Groundwater Ordinance Work Session




Review proposed groundwater ordinance  




Tucker, Foley, Davis, Kamptner, Graham






October 27, 2004


ACTION:                         INFORMATION:   X



  ACTION:                       INFORMATION:   











The current proposal for a groundwater ordinance and assessment standards has a long history, including:


·         Groundwater testing standards and the formation of a groundwater committee were explicitly listed as strategies in Chapter 2 of the Comprehensive Plan (1999).

·         The committee was formed in the fall of 2000 based on authorizations from both the Board and Planning Commission.

·         The Committee produced its interim report, Underground Albemarle, on October 2001.

·         The Planning Commission held five work sessions throughout the process of developing the ordinance and standards, and held two public hearings (June 1 and August 10, 2004) to amend the relevant ordinances.  The Board of Supervisors adopted resolutions of intent to amend the appropriate ordinances to adopt the groundwater program on September 3, 2003 and held four work sessions through the ordinance development process.

·         A public Roundtable review process was held early in 2004.  The groundwater committee considered all public comments and made final recommendations for the groundwater standards.


At the Commission’s August 10, 2004 public hearing and work session, the Commission recommended approval of the program elements.  The program requires amendments to the Water Protection, Zoning, and Subdivision ordinances.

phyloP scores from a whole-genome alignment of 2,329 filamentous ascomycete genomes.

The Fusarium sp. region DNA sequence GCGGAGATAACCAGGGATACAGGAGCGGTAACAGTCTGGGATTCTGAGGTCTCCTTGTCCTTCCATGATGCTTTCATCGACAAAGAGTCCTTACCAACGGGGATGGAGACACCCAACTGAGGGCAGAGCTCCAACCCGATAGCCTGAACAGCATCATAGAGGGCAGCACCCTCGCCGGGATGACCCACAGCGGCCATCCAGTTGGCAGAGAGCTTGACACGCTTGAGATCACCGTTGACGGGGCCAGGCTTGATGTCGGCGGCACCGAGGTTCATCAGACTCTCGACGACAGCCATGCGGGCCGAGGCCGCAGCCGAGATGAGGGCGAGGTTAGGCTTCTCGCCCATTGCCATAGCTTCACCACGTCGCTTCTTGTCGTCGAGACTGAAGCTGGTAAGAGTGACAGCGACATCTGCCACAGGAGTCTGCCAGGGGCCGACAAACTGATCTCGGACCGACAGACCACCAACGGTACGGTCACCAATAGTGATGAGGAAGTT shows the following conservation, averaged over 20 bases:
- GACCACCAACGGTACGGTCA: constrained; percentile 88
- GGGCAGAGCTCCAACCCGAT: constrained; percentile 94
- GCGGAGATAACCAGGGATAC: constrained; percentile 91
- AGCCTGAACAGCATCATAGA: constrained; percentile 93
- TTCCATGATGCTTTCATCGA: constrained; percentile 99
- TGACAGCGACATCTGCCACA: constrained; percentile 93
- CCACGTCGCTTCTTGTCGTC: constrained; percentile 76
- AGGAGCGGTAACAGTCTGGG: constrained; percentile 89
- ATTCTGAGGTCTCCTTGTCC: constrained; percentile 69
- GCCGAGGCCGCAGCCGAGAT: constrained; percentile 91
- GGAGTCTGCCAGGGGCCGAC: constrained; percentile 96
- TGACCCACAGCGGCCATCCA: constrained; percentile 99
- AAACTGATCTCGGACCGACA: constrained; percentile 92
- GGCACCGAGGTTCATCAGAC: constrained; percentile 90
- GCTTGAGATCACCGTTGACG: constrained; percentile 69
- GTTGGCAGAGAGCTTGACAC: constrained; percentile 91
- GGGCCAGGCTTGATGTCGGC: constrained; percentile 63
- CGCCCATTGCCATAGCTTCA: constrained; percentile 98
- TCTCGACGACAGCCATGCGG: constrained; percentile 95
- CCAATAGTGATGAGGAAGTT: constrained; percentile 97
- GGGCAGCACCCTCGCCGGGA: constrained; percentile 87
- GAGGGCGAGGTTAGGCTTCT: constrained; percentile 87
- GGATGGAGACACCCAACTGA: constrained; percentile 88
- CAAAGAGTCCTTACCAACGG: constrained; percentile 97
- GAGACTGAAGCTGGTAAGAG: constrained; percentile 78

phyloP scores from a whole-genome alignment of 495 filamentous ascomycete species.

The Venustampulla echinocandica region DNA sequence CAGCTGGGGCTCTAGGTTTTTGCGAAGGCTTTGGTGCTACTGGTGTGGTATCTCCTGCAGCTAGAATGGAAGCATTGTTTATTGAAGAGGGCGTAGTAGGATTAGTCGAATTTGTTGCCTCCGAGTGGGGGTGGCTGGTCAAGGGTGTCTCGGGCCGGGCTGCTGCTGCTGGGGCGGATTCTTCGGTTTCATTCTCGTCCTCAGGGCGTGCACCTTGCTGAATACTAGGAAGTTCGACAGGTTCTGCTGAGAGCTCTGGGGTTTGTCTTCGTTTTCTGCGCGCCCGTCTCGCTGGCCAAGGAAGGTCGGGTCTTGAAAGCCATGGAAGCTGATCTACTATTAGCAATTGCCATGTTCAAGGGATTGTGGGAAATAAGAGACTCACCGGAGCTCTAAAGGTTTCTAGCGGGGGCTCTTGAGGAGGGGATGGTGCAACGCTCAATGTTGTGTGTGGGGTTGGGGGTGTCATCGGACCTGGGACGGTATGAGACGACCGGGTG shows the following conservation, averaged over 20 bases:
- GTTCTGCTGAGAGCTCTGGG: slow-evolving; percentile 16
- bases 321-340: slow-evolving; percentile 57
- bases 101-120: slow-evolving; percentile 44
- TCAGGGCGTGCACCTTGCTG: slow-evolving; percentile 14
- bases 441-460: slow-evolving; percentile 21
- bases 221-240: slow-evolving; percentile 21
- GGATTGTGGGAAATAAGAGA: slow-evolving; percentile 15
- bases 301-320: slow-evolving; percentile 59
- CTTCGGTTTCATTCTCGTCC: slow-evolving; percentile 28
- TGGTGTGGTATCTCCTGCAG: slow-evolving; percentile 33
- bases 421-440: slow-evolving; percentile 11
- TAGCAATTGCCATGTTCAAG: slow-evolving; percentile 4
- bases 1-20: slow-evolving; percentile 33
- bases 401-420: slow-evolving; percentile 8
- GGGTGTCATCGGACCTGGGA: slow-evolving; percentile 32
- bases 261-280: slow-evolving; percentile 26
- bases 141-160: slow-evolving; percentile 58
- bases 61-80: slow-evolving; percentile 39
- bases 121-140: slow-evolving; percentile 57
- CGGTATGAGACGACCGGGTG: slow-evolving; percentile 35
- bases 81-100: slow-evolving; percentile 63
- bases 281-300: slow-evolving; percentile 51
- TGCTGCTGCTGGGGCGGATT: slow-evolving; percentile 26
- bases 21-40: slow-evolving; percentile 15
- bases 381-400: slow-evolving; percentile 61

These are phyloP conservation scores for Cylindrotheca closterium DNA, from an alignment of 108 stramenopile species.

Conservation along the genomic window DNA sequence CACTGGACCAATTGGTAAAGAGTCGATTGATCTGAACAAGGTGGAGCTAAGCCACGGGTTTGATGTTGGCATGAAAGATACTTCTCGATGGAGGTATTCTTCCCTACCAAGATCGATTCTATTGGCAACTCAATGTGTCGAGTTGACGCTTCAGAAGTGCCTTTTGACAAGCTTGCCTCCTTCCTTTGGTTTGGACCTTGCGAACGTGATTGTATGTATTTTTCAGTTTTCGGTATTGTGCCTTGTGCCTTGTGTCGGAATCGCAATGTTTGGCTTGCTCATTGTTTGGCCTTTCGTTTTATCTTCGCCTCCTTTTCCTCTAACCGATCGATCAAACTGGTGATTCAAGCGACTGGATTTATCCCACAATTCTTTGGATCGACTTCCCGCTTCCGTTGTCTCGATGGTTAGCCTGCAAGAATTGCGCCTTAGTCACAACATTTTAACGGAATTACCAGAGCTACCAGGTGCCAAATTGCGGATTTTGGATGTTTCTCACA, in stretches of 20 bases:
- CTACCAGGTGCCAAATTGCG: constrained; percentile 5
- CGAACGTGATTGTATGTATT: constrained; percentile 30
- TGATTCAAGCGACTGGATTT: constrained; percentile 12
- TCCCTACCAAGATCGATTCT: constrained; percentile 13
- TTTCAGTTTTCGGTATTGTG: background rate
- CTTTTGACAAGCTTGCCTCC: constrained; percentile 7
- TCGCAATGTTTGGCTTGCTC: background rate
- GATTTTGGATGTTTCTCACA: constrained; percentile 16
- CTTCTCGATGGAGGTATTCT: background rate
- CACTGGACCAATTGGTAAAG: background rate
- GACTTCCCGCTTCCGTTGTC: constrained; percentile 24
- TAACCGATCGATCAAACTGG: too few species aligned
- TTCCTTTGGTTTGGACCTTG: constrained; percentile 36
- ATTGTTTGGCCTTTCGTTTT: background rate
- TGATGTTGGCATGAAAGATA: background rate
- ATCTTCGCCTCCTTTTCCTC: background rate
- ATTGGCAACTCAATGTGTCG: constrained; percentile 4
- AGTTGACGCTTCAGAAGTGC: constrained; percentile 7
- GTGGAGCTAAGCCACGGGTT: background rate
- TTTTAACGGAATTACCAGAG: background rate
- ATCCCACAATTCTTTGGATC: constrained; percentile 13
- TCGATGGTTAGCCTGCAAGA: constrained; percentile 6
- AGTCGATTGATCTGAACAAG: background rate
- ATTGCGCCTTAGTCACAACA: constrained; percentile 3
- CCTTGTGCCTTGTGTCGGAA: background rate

Attachments A and B are included for the Board’s information and review.  Attachment A is a one-page summary of the proposed four-tier groundwater assessment standards for building permits, subdivision plats, and site plans.  The attachment also outlines the proposed monitoring well network.  Attachment B is a comprehensive packet of information, similar to that distributed with the July 7 Board executive summary, on the proposed program, including the ordinance amendments, standards, groundwater committee history, and information on the Roundtable process. 




Goal 2.2.  Protect and/or preserve the County’s natural resources.




At the Board’s July 7, 2004 work session, several issues were discussed, including the following:


  1. Should the standards be made more stringent by requiring Tier 4 (aquifer and pump testing) for subdivisions plats of a certain size and/or density, and providing for certain plats to be rejected if some threshold of water yield could not be met, as determined by the test? 
  2. Another concern raised was that the proposed program does not necessarily prevent new wells on individual rural lots (not part of a newly platted division) from becoming contaminated from known petroleum releases, as happened in the Red Hill area in the early 1990’s.


Subsequent to the Board’s work session, staff consulted with the groundwater committee and several state agencies to get some feedback on the items above.


Requiring Aquifer Testing for Certain Subdivision Plats

The general consensus of the groundwater committee is to advise against requiring pump/aquifer testing for subdivisions as a standard requirement, at least not at present.  Staff concurs with that recommendation.  The reasons are summarized below: